The greatest innovation brought on by this charter revision concerned the mayor's budget making authority. This was probably the most significant change in Middletown's government operation since its incorporation. The mayor became the official responsible for submitting a budget to the council.

Increases in the mayor's authority are in keeping with the nation-wide trend for a stronger chief executive. Charter revisions effective in November, 1973, further strengthened the office of the mayor so that now he exercises even more influence on city management. The mayor can veto ordinances and appropriations passed by the council. A vetoed provision cannot become law unless it is passed again by the legislative body.

The Nineteenth Century: Manufacturing Growth

The shipping industry never really recovered after the Revolution. Around 1800, Middletown began to rely less on the river as the mainstay of its economy, and industry started to spring up. Since its early years, Middletown's favorable location on the river and its centrality in the state have attracted many industries. During the first part of the nineteenth century, Middletown lead the state in the number of factories and value of its products.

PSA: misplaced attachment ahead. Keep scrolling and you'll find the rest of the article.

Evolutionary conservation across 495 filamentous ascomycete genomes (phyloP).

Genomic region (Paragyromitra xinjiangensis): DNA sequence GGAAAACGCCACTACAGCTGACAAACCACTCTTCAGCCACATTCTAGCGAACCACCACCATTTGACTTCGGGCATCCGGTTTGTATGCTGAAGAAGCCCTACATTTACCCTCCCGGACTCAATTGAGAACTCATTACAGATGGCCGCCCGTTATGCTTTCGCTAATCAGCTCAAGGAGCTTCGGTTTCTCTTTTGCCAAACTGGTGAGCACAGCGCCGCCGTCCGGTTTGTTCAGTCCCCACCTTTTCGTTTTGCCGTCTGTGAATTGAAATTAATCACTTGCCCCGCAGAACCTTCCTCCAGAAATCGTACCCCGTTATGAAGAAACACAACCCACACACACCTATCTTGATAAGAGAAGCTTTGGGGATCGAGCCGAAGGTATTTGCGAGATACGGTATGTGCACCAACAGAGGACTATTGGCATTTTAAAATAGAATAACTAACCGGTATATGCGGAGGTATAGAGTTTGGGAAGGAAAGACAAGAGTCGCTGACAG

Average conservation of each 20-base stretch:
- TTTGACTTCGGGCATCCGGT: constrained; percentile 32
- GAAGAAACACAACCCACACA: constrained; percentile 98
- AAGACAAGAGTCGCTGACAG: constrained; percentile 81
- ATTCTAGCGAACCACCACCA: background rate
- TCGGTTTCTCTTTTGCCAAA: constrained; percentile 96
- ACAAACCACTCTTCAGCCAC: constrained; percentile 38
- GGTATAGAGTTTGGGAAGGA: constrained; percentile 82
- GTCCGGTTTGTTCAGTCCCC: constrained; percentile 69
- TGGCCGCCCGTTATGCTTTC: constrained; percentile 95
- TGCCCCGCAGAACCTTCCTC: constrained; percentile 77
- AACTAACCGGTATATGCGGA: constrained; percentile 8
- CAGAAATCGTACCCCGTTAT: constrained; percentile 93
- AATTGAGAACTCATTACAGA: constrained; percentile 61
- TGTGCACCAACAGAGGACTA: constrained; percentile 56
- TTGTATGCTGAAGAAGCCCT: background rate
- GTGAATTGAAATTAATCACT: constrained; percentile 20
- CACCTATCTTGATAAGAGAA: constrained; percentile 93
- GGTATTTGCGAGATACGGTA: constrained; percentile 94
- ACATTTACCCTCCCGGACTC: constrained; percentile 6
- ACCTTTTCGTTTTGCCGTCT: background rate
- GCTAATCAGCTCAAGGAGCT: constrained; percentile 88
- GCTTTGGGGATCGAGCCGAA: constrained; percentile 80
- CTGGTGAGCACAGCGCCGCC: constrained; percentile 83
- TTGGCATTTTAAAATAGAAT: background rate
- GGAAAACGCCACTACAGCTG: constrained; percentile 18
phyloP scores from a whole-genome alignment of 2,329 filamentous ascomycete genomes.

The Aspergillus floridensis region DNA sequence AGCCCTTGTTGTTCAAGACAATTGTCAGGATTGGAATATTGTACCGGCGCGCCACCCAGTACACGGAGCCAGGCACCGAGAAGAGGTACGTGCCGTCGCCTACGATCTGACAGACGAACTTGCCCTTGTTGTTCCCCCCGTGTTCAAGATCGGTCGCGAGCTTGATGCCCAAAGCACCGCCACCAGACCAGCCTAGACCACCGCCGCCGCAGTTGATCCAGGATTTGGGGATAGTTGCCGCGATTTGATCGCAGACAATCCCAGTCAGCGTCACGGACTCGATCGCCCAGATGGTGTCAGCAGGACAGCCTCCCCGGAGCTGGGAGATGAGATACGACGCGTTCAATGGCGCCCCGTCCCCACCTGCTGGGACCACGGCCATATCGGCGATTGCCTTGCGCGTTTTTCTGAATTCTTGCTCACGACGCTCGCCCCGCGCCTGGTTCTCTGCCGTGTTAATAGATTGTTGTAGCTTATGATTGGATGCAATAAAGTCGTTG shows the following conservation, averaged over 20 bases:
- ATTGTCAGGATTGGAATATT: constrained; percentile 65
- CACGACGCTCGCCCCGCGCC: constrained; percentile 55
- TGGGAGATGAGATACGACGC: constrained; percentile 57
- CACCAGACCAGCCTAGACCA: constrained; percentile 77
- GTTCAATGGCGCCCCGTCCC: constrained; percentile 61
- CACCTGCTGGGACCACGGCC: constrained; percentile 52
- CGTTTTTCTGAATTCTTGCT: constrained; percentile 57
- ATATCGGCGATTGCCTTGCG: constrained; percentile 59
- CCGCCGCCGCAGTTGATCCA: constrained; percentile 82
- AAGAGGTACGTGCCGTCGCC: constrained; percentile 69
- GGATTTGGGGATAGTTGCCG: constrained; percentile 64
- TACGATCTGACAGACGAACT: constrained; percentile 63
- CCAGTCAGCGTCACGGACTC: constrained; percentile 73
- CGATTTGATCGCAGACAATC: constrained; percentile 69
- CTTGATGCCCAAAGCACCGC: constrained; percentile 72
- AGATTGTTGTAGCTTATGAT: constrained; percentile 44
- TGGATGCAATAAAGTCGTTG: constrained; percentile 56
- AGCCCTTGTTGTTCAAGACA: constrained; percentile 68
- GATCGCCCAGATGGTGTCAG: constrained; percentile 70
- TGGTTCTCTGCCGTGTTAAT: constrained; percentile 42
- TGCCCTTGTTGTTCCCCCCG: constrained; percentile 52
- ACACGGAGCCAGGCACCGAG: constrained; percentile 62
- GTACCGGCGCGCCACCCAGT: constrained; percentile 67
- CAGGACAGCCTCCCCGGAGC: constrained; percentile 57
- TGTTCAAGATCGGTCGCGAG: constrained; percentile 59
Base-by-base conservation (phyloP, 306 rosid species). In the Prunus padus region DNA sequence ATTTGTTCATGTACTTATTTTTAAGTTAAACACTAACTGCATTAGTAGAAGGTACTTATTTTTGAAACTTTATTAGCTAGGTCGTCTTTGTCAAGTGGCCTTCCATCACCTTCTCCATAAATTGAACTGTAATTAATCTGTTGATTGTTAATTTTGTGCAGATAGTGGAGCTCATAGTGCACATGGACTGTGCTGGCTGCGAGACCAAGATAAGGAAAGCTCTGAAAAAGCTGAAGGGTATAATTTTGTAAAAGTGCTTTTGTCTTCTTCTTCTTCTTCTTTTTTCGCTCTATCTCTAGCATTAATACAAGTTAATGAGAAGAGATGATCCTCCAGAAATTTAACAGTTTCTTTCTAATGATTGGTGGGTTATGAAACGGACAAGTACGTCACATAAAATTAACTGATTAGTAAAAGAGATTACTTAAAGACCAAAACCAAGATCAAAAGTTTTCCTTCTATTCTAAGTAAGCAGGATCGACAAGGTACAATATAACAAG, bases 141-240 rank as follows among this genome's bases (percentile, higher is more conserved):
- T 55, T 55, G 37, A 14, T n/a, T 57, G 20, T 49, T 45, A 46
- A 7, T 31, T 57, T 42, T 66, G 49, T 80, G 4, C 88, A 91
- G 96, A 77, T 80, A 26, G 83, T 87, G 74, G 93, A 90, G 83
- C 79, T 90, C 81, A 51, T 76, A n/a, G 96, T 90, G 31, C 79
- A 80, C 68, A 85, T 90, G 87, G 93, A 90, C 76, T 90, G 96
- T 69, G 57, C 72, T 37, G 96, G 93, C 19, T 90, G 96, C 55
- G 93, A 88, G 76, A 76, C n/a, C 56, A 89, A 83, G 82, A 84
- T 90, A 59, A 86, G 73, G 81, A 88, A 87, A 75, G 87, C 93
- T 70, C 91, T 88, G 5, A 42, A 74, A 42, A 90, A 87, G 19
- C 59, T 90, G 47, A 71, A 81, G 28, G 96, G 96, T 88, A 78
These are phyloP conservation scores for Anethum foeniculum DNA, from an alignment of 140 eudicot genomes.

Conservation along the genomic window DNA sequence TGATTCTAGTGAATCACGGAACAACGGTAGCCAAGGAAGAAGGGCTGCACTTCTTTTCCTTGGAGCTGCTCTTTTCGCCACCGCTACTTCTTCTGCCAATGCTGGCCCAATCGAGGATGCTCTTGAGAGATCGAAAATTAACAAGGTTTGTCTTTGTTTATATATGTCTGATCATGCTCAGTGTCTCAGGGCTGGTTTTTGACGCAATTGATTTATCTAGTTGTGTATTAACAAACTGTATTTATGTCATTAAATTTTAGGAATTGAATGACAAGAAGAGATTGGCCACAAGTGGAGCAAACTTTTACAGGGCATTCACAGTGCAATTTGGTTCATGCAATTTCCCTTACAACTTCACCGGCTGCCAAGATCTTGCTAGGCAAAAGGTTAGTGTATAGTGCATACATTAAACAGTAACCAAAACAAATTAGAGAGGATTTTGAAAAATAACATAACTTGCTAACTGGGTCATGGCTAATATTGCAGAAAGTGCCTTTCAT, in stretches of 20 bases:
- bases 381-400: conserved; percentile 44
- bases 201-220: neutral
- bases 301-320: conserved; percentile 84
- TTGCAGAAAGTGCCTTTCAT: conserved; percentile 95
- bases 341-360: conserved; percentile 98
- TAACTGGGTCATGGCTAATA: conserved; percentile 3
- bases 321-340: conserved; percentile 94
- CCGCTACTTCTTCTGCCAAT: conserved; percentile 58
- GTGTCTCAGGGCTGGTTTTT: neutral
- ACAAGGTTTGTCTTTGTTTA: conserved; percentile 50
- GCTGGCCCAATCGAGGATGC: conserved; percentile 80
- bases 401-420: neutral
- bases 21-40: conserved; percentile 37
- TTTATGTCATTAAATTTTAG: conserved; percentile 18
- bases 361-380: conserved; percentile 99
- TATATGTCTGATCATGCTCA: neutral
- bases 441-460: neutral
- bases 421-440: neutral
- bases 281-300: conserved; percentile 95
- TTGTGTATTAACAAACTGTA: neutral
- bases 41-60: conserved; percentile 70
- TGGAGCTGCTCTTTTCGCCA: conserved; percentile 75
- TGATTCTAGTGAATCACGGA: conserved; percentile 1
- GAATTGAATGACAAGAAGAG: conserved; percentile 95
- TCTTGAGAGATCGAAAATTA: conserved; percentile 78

The Industrial Revolution brought a new era to Middletown: the local economy was now based on textiles. The first industries were cotton and wool. The Middletown Manufacturing Company was a pioneer in using steam for power. During the War of 1812, great quantities of gun powder were manufactured. After the war, the City began manufacturing ivory combs, gold spectacles, pewter goods, a variety of small hardware, muskets, swords, docks, pumps, cotton webbing, marine hardware, hammocks, silver plate, lace, rubber goods, and fertilizers. In 1895 local businessmen formed "The Society for the Encouragement of Connecticut Manufactories." In 1910 the group was incorporated as the Manufacturers Association of Connecticut. Manufacturing has always been very strong element in Middletown and continues to be into the 1970's (see section on the City's economy).

In 1834 the Russell Manufacturing Company was founded. The firm purchased a mill site near Pameacha Pond. In 1841 the firm began manufacturing elastic webb which up to that time had only been done on hand looms. Machinery was invented to weave the web on power looms. The Russell Company was the first anywhere to make elastic on power looms.